Illinois redistribution lawsuit to be heard in early December | Government-and-politics


SPRINGFIELD – A panel of three federal court judges on Friday set the week of December 6 as the date it will hear three consolidated cases challenging new maps of legislative districts drawn by Democrats and enacted by Governor JB Pritzker earlier this year. .

In a status conference by teleconference on Friday, U.S. District Judge Robert M. Dow Jr., who chairs the panel, said that while all the logistics had not been worked out, the hearing was will most likely be held in person in the ceremonial courtroom of the Dirksen Federal Building in Chicago.

State lawmakers approved the new maps in a special session in August following the delayed release of detailed data from the 2020 U.S. Census. Pritzker promulgated them on September 24.

The maps establish the boundaries of the 118 Illinois House Districts and the 59 State Senate Districts. But three groups of plaintiffs are suing in federal court, arguing that the redistribution plan violates both the U.S. Constitution and the Federal Voting Rights Act of 1965.

Each of the lawsuits claims that the new maps divide concentrated areas of minority voters who tend to vote en bloc, depriving them of their right to elect candidates of their choice.

A lawsuit, filed by the Mexican American Legal Defense and Educational Fund, or MALDEF, focuses exclusively on the largely Latin American areas of Chicago and its southwestern suburbs.

Another, filed by the East St. Louis branch of the NAACP and other civil rights groups, argues that the new maps in East St. Louis and the eastern metropolitan area unfairly divide the black voting population in LaToya Greenwood District. to protect white Democratic incumbents in neighboring districts.

The other lawsuit, filed by Republican General Assembly leaders Sen. Dan McConchie and Representative Jim Durkin, along with their respective GOP caucuses, makes many of the same points as the other two cases.

The three lawsuits name the Illinois State Council of Elections, Senate Speaker Don Harmon and Speaker of the House Emanuel “Chris” Welch as defendants.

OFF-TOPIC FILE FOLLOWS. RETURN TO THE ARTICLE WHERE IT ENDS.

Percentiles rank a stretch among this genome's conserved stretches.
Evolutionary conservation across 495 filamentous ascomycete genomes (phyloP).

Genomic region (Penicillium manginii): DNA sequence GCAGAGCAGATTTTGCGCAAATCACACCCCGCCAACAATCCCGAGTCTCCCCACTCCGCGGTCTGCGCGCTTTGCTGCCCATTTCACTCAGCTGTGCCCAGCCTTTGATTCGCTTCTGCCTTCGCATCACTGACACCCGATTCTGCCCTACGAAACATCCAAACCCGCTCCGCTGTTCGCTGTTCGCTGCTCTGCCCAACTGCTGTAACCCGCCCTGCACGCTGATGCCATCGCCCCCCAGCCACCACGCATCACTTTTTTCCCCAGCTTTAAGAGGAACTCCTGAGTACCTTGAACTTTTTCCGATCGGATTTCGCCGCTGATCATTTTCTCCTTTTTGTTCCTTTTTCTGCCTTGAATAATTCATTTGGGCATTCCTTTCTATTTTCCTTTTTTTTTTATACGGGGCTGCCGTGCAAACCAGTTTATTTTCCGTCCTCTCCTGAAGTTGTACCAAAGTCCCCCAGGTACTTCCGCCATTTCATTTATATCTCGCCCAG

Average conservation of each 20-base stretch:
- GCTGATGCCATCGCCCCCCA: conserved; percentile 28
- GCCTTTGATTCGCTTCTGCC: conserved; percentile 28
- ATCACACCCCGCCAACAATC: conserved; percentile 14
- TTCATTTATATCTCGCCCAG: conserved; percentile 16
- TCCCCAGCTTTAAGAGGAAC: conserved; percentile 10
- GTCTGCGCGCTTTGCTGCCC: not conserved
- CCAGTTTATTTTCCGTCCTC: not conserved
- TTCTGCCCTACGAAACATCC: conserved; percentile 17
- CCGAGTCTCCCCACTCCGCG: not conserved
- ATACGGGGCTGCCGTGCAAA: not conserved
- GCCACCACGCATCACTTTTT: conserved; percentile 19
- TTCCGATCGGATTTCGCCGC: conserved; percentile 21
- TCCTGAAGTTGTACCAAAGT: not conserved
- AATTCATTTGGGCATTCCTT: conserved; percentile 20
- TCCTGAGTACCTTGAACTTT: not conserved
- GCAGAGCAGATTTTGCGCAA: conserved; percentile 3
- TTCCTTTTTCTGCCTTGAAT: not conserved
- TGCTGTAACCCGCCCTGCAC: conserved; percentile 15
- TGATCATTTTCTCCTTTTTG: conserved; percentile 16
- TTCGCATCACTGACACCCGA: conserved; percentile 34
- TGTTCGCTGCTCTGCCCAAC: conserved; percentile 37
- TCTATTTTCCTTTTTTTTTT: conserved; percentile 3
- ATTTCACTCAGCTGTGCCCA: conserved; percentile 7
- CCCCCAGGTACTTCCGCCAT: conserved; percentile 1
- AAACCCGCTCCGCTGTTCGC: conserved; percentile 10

Dow said the case is being put on an accelerated timeline to accommodate the 2022 election cycle. Under the current timeline, candidates can begin circulating nominating petitions on January 13 and these petitions must be submitted to the State Council of Elections the week of March 7-14. To do this, however, applicants must know in which district they will be running.

During Friday’s status conference, all plaintiffs agreed to submit their proposed appeals to court by Wednesday, November 10. This gives the defendants until Monday, November 22 to file their response.

Sean Berkowitz, an attorney representing Harmon and Welch, said he did not intend to submit a new plan but would instead defend the maps adopted by the General Assembly. A lawyer for the State Electoral Council said she had no intention of submitting any documents and would just “passively monitor” the proceedings.

Lawyers for each of the plaintiffs said they did not plan to redesign the 177 House and Senate districts, but would focus only on the areas of the state they are contesting.

It would be the Metro East region for the NAACP, parts of Cook County for the MALDEF, and the Metro East and Chicago regions for the Republican plaintiffs.

In addition to Dow, the other two justices hearing the case are U.S. District Judge Jon DeGuilio, Chief Justice of the Northern District of Indiana, and Judge Michael B. Brennan of the 7th Circuit Court of Appeals. .


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